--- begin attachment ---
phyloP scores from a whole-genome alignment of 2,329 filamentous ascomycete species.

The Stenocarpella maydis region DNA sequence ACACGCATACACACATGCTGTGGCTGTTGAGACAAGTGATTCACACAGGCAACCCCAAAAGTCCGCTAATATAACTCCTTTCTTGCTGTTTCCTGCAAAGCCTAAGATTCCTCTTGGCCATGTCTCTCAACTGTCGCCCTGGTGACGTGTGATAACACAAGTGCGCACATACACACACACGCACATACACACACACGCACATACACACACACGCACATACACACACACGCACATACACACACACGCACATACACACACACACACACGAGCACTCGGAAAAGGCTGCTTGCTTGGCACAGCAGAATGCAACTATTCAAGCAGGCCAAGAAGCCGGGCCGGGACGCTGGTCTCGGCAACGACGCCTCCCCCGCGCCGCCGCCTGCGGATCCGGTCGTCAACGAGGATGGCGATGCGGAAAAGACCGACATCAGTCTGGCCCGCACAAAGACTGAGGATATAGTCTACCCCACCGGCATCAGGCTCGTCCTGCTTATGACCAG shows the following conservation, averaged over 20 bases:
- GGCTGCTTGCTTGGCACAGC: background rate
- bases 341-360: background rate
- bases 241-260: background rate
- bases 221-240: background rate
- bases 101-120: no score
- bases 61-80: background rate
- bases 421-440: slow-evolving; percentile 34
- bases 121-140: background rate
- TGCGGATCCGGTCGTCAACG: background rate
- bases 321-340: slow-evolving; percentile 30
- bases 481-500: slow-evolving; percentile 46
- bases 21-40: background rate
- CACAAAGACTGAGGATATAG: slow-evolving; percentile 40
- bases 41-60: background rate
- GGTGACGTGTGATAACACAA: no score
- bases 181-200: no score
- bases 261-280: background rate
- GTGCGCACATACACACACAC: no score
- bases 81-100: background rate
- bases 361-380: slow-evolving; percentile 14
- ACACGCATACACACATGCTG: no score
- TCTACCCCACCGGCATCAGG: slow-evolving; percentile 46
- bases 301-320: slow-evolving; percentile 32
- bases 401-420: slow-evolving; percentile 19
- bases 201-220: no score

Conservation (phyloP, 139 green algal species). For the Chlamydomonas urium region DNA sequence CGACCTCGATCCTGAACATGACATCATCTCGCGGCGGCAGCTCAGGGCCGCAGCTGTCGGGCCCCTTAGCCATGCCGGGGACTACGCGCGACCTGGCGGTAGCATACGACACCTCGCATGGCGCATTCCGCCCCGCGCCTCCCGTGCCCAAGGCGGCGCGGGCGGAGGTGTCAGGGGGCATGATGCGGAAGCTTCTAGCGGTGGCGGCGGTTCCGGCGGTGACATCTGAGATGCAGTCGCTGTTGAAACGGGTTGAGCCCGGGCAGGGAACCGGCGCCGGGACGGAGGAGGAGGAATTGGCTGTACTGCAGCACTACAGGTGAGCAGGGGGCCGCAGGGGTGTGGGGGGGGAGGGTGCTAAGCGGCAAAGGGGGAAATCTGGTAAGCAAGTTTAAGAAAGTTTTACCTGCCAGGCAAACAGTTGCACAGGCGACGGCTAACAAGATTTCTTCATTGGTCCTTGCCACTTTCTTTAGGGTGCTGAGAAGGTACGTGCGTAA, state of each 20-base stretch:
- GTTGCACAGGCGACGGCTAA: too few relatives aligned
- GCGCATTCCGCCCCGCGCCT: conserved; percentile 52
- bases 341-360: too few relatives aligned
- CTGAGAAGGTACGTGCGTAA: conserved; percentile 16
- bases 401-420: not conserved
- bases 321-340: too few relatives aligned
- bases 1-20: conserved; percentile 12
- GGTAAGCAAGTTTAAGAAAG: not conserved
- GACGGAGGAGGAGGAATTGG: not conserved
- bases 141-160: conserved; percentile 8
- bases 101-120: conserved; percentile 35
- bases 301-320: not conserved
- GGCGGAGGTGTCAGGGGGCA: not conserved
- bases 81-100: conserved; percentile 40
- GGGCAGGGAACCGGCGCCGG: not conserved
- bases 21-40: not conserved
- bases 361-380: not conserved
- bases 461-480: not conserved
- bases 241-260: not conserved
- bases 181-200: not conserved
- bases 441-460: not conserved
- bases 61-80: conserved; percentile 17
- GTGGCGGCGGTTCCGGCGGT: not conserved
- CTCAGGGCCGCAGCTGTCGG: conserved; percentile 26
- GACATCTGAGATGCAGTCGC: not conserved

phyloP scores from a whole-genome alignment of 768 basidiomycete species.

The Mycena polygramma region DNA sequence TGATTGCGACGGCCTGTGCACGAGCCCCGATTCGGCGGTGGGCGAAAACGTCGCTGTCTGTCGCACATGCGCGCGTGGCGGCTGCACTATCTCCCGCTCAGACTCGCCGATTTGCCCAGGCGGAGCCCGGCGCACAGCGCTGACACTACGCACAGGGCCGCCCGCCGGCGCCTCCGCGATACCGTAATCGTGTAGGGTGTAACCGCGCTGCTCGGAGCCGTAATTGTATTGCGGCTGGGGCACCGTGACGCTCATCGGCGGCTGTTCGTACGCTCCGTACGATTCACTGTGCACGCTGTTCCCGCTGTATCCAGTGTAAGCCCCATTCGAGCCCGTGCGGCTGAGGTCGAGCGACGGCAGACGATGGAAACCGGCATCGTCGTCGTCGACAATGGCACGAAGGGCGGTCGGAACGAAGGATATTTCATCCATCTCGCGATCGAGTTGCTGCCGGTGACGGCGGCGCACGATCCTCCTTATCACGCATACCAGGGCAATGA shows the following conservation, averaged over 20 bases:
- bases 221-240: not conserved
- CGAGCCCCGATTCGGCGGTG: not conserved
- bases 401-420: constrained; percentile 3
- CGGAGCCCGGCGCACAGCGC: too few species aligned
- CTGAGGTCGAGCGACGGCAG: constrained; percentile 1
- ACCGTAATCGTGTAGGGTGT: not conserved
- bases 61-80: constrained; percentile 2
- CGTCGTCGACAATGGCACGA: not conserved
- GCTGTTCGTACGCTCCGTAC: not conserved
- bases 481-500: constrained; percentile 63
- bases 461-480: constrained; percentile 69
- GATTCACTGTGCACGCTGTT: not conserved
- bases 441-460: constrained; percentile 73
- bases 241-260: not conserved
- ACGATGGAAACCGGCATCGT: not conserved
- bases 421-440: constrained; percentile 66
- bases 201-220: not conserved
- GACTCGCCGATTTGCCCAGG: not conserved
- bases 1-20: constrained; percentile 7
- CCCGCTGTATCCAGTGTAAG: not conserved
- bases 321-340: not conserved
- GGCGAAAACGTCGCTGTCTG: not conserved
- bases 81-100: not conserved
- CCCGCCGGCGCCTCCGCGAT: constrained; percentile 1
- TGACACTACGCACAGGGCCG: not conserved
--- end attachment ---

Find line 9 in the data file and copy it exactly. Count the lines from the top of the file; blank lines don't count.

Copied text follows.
- bases 421-440: slow-evolving; percentile 34